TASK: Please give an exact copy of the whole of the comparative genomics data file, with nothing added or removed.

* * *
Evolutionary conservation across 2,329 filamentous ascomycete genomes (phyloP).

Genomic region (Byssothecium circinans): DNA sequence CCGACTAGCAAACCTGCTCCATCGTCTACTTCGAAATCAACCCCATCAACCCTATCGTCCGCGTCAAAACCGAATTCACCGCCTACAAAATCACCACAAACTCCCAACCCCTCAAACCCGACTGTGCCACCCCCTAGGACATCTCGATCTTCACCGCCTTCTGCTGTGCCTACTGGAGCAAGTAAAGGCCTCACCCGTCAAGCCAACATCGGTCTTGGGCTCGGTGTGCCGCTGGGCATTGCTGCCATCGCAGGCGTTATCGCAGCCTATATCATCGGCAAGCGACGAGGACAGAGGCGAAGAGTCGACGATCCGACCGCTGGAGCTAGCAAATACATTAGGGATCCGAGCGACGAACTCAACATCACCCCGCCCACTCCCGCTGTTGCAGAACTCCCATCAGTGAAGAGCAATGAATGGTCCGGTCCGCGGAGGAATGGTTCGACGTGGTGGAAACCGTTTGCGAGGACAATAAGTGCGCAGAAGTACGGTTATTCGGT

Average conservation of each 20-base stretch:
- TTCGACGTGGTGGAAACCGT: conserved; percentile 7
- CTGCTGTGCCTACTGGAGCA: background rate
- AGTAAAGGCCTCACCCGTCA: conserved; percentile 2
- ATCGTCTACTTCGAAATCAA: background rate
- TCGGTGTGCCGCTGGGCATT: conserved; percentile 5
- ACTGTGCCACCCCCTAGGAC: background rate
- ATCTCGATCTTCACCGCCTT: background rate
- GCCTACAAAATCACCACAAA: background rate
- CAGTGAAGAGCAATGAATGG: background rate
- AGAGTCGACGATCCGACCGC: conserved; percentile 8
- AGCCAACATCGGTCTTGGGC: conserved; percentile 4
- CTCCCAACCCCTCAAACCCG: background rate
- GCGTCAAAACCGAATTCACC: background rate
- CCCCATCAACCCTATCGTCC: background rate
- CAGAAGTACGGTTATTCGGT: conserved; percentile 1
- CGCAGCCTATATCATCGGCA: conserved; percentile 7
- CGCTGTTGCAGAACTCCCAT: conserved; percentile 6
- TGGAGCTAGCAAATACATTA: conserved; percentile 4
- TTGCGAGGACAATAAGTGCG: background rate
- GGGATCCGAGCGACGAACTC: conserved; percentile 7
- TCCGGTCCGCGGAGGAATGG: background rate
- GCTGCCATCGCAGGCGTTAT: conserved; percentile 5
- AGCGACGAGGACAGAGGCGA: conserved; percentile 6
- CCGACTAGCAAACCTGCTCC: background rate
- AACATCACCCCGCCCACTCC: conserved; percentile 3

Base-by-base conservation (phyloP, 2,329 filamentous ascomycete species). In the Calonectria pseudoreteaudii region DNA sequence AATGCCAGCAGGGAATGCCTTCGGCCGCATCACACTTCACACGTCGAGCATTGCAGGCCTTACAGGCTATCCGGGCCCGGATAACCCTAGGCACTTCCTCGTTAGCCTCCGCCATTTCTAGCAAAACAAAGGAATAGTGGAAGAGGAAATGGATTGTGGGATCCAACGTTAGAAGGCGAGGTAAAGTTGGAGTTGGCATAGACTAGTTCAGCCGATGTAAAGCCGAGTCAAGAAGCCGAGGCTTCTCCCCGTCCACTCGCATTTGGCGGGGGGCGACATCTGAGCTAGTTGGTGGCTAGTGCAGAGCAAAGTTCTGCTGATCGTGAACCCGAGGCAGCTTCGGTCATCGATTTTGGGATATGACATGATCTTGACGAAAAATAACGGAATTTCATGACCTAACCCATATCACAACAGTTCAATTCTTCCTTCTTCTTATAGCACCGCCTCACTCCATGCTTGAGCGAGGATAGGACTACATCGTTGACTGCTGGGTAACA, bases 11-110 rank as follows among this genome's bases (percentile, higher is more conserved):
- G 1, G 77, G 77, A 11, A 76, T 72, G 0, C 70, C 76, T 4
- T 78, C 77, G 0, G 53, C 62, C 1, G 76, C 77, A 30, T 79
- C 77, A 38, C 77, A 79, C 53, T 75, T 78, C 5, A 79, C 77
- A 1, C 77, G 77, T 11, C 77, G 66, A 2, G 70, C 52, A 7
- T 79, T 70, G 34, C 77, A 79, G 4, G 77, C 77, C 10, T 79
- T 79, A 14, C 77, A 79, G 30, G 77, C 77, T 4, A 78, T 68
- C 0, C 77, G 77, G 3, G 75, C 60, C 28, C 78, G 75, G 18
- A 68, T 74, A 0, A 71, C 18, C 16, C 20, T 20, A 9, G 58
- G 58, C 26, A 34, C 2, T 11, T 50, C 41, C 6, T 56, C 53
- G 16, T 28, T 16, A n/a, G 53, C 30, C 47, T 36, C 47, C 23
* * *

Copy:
Evolutionary conservation across 2,329 filamentous ascomycete genomes (phyloP).

Genomic region (Byssothecium circinans): DNA sequence CCGACTAGCAAACCTGCTCCATCGTCTACTTCGAAATCAACCCCATCAACCCTATCGTCCGCGTCAAAACCGAATTCACCGCCTACAAAATCACCACAAACTCCCAACCCCTCAAACCCGACTGTGCCACCCCCTAGGACATCTCGATCTTCACCGCCTTCTGCTGTGCCTACTGGAGCAAGTAAAGGCCTCACCCGTCAAGCCAACATCGGTCTTGGGCTCGGTGTGCCGCTGGGCATTGCTGCCATCGCAGGCGTTATCGCAGCCTATATCATCGGCAAGCGACGAGGACAGAGGCGAAGAGTCGACGATCCGACCGCTGGAGCTAGCAAATACATTAGGGATCCGAGCGACGAACTCAACATCACCCCGCCCACTCCCGCTGTTGCAGAACTCCCATCAGTGAAGAGCAATGAATGGTCCGGTCCGCGGAGGAATGGTTCGACGTGGTGGAAACCGTTTGCGAGGACAATAAGTGCGCAGAAGTACGGTTATTCGGT

Average conservation of each 20-base stretch:
- TTCGACGTGGTGGAAACCGT: conserved; percentile 7
- CTGCTGTGCCTACTGGAGCA: background rate
- AGTAAAGGCCTCACCCGTCA: conserved; percentile 2
- ATCGTCTACTTCGAAATCAA: background rate
- TCGGTGTGCCGCTGGGCATT: conserved; percentile 5
- ACTGTGCCACCCCCTAGGAC: background rate
- ATCTCGATCTTCACCGCCTT: background rate
- GCCTACAAAATCACCACAAA: background rate
- CAGTGAAGAGCAATGAATGG: background rate
- AGAGTCGACGATCCGACCGC: conserved; percentile 8
- AGCCAACATCGGTCTTGGGC: conserved; percentile 4
- CTCCCAACCCCTCAAACCCG: background rate
- GCGTCAAAACCGAATTCACC: background rate
- CCCCATCAACCCTATCGTCC: background rate
- CAGAAGTACGGTTATTCGGT: conserved; percentile 1
- CGCAGCCTATATCATCGGCA: conserved; percentile 7
- CGCTGTTGCAGAACTCCCAT: conserved; percentile 6
- TGGAGCTAGCAAATACATTA: conserved; percentile 4
- TTGCGAGGACAATAAGTGCG: background rate
- GGGATCCGAGCGACGAACTC: conserved; percentile 7
- TCCGGTCCGCGGAGGAATGG: background rate
- GCTGCCATCGCAGGCGTTAT: conserved; percentile 5
- AGCGACGAGGACAGAGGCGA: conserved; percentile 6
- CCGACTAGCAAACCTGCTCC: background rate
- AACATCACCCCGCCCACTCC: conserved; percentile 3

Base-by-base conservation (phyloP, 2,329 filamentous ascomycete species). In the Calonectria pseudoreteaudii region DNA sequence AATGCCAGCAGGGAATGCCTTCGGCCGCATCACACTTCACACGTCGAGCATTGCAGGCCTTACAGGCTATCCGGGCCCGGATAACCCTAGGCACTTCCTCGTTAGCCTCCGCCATTTCTAGCAAAACAAAGGAATAGTGGAAGAGGAAATGGATTGTGGGATCCAACGTTAGAAGGCGAGGTAAAGTTGGAGTTGGCATAGACTAGTTCAGCCGATGTAAAGCCGAGTCAAGAAGCCGAGGCTTCTCCCCGTCCACTCGCATTTGGCGGGGGGCGACATCTGAGCTAGTTGGTGGCTAGTGCAGAGCAAAGTTCTGCTGATCGTGAACCCGAGGCAGCTTCGGTCATCGATTTTGGGATATGACATGATCTTGACGAAAAATAACGGAATTTCATGACCTAACCCATATCACAACAGTTCAATTCTTCCTTCTTCTTATAGCACCGCCTCACTCCATGCTTGAGCGAGGATAGGACTACATCGTTGACTGCTGGGTAACA, bases 11-110 rank as follows among this genome's bases (percentile, higher is more conserved):
- G 1, G 77, G 77, A 11, A 76, T 72, G 0, C 70, C 76, T 4
- T 78, C 77, G 0, G 53, C 62, C 1, G 76, C 77, A 30, T 79
- C 77, A 38, C 77, A 79, C 53, T 75, T 78, C 5, A 79, C 77
- A 1, C 77, G 77, T 11, C 77, G 66, A 2, G 70, C 52, A 7
- T 79, T 70, G 34, C 77, A 79, G 4, G 77, C 77, C 10, T 79
- T 79, A 14, C 77, A 79, G 30, G 77, C 77, T 4, A 78, T 68
- C 0, C 77, G 77, G 3, G 75, C 60, C 28, C 78, G 75, G 18
- A 68, T 74, A 0, A 71, C 18, C 16, C 20, T 20, A 9, G 58
- G 58, C 26, A 34, C 2, T 11, T 50, C 41, C 6, T 56, C 53
- G 16, T 28, T 16, A n/a, G 53, C 30, C 47, T 36, C 47, C 23